One of the world's most respected scientists, Thomas Alva Edison, believed that it would one day be possible to build a machine that would help humans communicate with the dead. He once said:
If our personality survives, then it is strictly logical or scientific to assume that it retains memory, intellect, other faculties, and knowledge that we acquire on this Earth. Therefore ... if we can evolve an instrument so delicate as to be affected by our personality as it survives in the next life, such an instrument, when made available, ought to record something.
Unfortunately, Edison did not live to see his invention take shape.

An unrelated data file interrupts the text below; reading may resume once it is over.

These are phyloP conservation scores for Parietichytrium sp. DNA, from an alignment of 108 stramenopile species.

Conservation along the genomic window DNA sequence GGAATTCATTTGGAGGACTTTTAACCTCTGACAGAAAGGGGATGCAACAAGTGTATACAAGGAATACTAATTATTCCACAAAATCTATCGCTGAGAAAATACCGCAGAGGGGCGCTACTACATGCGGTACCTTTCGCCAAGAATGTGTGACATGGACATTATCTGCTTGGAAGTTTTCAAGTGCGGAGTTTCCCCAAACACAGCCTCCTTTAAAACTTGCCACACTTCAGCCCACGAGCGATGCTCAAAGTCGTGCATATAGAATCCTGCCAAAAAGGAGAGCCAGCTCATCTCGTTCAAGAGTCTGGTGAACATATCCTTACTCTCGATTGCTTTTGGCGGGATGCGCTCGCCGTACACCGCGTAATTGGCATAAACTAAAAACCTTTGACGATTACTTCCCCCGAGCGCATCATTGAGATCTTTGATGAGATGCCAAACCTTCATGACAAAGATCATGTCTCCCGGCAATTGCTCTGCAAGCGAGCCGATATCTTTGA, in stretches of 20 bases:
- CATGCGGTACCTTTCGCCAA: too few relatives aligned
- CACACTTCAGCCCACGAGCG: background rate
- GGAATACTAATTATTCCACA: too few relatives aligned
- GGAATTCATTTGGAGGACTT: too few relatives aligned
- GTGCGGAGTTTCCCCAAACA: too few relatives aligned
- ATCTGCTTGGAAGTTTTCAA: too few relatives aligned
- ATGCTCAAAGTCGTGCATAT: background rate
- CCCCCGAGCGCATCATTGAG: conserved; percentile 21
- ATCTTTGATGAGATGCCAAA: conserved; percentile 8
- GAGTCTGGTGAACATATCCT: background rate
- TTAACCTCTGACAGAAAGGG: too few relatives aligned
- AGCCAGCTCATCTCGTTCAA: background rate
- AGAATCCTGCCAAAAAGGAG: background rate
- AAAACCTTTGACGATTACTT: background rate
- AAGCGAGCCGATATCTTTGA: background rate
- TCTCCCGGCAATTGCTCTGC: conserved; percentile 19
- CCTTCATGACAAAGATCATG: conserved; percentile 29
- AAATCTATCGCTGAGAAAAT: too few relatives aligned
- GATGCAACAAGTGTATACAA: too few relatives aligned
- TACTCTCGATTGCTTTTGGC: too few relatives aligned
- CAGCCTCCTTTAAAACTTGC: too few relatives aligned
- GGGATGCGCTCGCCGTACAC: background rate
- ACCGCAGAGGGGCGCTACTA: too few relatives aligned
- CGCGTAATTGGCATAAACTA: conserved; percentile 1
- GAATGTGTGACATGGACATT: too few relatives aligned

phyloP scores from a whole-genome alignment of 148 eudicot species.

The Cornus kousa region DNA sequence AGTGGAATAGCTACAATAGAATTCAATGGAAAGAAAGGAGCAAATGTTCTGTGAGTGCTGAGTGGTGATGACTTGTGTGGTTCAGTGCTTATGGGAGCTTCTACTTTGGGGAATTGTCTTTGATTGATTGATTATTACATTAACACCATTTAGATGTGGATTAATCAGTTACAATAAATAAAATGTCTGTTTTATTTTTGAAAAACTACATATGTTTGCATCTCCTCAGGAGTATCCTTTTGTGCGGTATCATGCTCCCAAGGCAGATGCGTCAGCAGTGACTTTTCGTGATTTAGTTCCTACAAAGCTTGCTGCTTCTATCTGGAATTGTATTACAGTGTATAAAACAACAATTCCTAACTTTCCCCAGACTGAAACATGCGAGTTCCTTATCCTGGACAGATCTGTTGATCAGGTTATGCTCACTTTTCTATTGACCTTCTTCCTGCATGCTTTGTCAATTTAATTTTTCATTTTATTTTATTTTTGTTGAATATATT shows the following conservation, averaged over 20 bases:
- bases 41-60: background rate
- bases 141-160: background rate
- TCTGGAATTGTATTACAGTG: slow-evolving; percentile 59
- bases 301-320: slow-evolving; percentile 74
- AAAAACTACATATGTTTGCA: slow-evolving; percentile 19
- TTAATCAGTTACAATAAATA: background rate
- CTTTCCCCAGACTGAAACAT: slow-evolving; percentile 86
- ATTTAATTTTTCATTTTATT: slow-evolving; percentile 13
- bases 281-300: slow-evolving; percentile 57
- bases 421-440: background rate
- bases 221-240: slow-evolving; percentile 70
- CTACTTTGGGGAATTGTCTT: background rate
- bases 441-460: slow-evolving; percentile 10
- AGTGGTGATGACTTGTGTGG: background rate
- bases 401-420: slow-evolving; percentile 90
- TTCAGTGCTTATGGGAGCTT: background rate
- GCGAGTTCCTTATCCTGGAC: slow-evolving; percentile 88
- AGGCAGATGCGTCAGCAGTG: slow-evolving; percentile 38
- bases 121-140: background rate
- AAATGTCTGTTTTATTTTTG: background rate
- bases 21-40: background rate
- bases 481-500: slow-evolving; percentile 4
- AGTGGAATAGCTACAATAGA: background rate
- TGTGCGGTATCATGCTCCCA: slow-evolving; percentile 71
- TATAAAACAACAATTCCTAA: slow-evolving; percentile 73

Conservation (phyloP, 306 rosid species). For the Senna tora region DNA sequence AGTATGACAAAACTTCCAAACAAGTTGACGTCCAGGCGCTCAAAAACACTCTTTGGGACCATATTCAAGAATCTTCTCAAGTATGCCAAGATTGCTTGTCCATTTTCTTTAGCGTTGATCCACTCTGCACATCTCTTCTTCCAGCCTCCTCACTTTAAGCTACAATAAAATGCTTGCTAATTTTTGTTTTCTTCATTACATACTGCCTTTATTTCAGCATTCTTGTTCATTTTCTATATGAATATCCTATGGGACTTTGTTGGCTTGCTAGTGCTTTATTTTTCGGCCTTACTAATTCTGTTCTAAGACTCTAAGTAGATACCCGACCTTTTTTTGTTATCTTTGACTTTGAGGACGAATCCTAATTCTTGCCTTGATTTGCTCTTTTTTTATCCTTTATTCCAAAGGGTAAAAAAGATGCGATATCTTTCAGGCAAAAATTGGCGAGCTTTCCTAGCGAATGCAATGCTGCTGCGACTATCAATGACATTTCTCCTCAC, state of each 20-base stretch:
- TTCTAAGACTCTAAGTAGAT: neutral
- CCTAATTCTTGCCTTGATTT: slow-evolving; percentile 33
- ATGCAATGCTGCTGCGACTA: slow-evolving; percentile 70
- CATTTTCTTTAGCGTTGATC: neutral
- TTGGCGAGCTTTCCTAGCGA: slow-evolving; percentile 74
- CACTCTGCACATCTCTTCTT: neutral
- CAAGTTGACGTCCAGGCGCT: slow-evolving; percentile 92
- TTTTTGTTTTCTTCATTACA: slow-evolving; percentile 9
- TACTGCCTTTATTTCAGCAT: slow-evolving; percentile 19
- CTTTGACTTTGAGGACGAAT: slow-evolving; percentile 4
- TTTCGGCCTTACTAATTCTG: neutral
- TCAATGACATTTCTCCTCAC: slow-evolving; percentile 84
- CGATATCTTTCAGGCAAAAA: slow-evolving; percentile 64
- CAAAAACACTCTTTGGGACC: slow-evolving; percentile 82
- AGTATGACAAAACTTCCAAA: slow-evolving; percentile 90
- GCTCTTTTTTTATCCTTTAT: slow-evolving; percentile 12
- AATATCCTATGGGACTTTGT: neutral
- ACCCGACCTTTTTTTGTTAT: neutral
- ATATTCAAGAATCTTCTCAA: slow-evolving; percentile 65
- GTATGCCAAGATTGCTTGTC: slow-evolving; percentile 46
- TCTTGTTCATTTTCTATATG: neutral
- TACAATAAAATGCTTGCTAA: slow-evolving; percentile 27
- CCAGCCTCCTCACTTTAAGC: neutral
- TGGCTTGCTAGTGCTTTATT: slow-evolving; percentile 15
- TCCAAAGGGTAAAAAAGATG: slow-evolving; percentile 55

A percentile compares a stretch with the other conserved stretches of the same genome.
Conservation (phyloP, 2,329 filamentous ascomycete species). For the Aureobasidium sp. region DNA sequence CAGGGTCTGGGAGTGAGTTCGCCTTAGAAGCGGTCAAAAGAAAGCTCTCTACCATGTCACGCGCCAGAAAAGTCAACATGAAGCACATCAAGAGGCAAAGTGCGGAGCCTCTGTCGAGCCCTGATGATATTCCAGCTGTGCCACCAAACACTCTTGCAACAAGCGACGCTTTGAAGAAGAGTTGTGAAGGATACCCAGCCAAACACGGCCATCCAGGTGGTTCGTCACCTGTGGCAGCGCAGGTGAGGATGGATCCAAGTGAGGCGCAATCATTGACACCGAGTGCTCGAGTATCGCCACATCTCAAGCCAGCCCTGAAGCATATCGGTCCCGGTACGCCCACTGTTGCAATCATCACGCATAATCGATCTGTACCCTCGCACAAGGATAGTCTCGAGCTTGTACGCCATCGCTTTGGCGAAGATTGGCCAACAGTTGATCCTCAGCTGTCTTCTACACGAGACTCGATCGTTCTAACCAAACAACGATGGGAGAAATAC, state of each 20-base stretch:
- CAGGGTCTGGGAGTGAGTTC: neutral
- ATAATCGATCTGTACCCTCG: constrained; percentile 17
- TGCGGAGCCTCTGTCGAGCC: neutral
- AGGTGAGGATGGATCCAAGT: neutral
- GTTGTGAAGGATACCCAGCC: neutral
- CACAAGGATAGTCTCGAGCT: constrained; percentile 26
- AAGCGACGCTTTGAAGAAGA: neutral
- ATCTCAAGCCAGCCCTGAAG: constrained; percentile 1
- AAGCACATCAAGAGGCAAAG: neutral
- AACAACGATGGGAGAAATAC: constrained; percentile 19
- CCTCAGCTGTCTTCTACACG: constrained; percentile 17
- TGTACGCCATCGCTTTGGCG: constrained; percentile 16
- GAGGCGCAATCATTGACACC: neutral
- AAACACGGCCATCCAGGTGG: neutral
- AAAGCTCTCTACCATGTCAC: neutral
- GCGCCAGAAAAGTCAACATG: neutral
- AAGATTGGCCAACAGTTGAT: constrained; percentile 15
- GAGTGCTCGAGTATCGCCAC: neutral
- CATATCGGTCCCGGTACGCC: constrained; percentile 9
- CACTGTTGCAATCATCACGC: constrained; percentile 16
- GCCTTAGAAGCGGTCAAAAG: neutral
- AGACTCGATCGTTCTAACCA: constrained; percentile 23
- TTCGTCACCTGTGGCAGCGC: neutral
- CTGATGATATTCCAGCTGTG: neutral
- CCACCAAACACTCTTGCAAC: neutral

In 1949, Marcello Bacci of Italy began recording voices with an old tube radio. People would come to Bacci's home to talk with their departed relatives. A few years later, two Italian priests named Father Ernetti and Father Gemelli were trying to record a Gregorian chant on their magnetophone, but the machine kept breaking. Exasperated, Father Gemelli looked up and asked his father for help. To his surprise, his dead father's voice answered from the magnetophone, "Of course I shall help you. I'm always with you."